The body styles offered in the 1962 Galaxie were the Sunliner convertible, two-door sedan, and two-door hardtop, the latter two models available with four doors, as well. The buzzwords that year were “The Lively One,” an option that meant buckets seats and a console if you chose it for your 500 or 500XL Galaxie. This option was a good fit on the XL because it enhanced its sporty look both inside and out. The budget-minded customers could order the 223-cubic-inch, six-cylinder engine, but the basic motor was the 292-cubic-inch (4.1L) V8. The 390 with the power options was still around, but the large engine offering for ’62 was a 406-cubic-inch (7.0L) V8 engine offering two carburetor options, a four-barrel or the “six-barrel” with three two-barrel carbs.
Ford’s Galaxie was a nice looking car so there were no major body changes in 1963, but the rear end looks different without tail fins and a newly styled bumper; the taillights are recessed, giving the car a rounded look. Some minor trim changes and a new reshaped windshield are the only visible alterations. A new style swing-away steering wheel was an available option.
Halfway through the year, Ford lowered the rear of the roof, which gave the car a fastback look. The company made this change to make the car more competitive at NASCAR, giving it more down force and better traction, as well as making it more competitive in the showroom because the sales went up. Ford called the ’63½ model change a sports hardtop, which the Galaxie shared with the Falcon.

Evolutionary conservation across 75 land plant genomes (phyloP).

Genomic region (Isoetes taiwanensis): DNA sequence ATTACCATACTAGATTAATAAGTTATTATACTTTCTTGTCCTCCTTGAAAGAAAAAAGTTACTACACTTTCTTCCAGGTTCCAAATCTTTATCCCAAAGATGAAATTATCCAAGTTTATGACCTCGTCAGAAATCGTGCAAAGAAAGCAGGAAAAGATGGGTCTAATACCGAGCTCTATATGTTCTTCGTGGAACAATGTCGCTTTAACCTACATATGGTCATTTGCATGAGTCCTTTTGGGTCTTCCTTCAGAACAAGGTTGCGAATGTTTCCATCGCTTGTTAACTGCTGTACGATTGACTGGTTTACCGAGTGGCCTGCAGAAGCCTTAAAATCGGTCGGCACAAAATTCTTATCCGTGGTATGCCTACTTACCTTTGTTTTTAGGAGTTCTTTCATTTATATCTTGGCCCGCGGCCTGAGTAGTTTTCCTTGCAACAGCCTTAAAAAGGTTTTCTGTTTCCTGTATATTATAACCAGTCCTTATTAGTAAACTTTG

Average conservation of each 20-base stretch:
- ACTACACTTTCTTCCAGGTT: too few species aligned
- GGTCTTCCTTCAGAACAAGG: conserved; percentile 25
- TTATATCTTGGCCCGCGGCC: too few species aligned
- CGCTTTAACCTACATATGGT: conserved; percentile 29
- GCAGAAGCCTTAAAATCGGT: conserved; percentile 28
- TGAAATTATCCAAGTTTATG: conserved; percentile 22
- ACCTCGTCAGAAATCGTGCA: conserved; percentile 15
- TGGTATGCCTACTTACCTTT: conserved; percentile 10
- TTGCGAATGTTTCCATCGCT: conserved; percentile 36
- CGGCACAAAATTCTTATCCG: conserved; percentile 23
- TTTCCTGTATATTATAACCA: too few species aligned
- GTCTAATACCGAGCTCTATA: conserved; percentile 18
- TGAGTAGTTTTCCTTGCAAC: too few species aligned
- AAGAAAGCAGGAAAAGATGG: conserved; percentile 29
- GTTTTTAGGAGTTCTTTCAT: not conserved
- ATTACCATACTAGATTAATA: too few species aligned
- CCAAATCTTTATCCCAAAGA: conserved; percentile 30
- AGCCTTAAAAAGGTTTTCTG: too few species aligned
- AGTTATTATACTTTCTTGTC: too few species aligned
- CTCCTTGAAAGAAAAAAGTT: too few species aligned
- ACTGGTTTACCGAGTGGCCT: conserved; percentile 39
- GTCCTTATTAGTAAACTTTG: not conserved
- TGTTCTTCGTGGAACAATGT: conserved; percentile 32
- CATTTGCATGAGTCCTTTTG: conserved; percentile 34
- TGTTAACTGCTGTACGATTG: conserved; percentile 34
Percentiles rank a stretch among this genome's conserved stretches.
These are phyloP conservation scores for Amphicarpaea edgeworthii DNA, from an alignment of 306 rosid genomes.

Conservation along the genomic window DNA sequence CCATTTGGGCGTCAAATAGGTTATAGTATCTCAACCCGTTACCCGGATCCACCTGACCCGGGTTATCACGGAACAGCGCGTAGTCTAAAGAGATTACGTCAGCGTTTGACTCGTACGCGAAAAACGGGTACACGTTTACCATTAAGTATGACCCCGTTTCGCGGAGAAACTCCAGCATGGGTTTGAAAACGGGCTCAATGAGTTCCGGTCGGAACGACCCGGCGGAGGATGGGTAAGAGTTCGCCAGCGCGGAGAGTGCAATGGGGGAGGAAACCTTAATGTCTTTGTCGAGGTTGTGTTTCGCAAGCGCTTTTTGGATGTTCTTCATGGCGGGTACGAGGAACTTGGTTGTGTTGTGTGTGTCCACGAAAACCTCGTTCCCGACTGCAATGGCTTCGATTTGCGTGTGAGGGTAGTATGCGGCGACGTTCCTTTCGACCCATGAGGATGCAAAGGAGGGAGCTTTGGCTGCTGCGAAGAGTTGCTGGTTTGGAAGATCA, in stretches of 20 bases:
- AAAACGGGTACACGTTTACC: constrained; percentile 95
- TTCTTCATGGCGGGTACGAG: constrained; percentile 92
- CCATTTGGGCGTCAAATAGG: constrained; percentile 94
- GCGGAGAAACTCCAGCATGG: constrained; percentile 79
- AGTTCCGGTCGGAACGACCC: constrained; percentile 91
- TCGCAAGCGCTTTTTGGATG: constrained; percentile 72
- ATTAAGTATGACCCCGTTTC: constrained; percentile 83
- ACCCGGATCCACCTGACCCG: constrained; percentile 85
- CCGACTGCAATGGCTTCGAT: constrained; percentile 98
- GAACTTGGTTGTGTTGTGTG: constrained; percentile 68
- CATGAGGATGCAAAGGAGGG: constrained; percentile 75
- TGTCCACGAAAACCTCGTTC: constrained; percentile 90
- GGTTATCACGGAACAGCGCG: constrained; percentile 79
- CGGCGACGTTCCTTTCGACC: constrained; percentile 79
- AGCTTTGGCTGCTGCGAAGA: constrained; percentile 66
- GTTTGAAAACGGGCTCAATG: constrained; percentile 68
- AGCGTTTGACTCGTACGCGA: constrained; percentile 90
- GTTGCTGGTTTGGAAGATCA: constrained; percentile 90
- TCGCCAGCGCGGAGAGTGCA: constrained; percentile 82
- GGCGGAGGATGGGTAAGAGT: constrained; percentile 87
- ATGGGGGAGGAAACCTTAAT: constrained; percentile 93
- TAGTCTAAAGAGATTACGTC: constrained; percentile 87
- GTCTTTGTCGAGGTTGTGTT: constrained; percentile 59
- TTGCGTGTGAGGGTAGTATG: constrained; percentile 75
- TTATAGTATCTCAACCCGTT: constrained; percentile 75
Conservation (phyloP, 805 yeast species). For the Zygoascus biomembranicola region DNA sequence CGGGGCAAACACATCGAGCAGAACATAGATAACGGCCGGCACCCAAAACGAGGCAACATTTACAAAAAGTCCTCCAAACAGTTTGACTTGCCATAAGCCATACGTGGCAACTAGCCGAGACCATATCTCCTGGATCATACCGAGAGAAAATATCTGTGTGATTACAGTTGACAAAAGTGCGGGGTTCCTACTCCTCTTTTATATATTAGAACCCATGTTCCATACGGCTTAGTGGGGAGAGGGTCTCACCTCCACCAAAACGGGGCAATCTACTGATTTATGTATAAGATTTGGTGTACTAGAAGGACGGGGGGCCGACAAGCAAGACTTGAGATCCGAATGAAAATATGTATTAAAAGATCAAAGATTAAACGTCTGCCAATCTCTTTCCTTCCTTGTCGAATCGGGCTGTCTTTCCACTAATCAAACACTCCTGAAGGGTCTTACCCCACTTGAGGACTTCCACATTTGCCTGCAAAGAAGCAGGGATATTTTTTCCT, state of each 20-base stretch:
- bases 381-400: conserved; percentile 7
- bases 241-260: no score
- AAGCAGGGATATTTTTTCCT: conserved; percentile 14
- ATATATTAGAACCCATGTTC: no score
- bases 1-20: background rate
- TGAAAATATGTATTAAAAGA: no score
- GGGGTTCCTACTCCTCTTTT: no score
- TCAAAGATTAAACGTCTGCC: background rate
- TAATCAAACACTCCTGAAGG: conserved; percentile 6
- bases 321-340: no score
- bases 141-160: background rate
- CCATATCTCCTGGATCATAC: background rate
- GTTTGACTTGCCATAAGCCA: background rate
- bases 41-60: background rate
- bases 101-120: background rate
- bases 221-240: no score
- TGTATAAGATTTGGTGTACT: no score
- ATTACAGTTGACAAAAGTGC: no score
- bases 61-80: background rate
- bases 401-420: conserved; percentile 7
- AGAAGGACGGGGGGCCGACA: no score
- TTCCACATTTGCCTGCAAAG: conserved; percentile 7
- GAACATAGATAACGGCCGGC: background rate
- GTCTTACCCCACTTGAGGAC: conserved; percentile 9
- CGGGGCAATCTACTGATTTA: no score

Some engine changes also showed up for the ’63½. Ford dropped the 292 and replaced it with two choices of either the 260-cubic-inch V8 or the 289-cubic-inch V8 small-block motors. These smaller engines came with the two-speed Ford-o-Matic automatic mostly but could be ordered with a three-speed standard transmission. The FE series 352-cubic-inch and the 390-cubic-inch still came with the three-speed Cruis-o-Matic unless you ordered an optional standard transmission.
Ford replaced the 406 with the 427-cubic-inch V8 engine and, when ordered equipped with the solid lifter camshaft and two Holley four barrels, it put out a conservatively rated 425 hp (317 kW) and came with the Borg-Warner T-10 four-speed transmission. This power engine was also available with optional aluminum heads, which cut down on the weight but the ’63½ still needed to reduce some more. The 427 also came with 4.11:1 rear axle, heavy-duty suspension, and heavy-duty brakes. With five transmissions, eight engines, and many rearend gear ratio offerings, the ’63 Fords had a huge number of drive chain combinations available, although the Cruis-o-Matic three-speed with the highway-friendly 3.0 rearend gears was the most common combination sold.
The full-size Fords had a lot of power available, but they were still having a weight problem. In January 1963, two lightweight Galaxies equipped with the new 289 competed against the Chevy, but the much heavier Ford couldn’t keep up. It was partially to do with the weight, but the Galaxie also has a problem with brake failure on other tracks, which led to many crashes throughout the remainder of the 1963 season.
The American Motors eXpersmental car or the AMX is a GT type sports car, with room for two and on a short wheel base, one inch shorter than the Corvette. The car is a revolutionary twist for the conservative manufacturer built to get young automobile buyers into American Motors show rooms and to help shed its image as an economy car company. The AMX is the first steel bodied car made in the USA since the '56 T bird and the media and buying public of the time compare it to the fiberglass bodied Corvette. The entry level power for the AMX is a 290 cu in ( 4.75 L) with a four barrel, with five larger V8 engines also on the table, but the ultimate power choice is the high compression 390 cu in (6.4 L) engine with your choice of a four speed standard or a three speed automatic transmission.
Thanks to Gateway Classic Cars for these great images.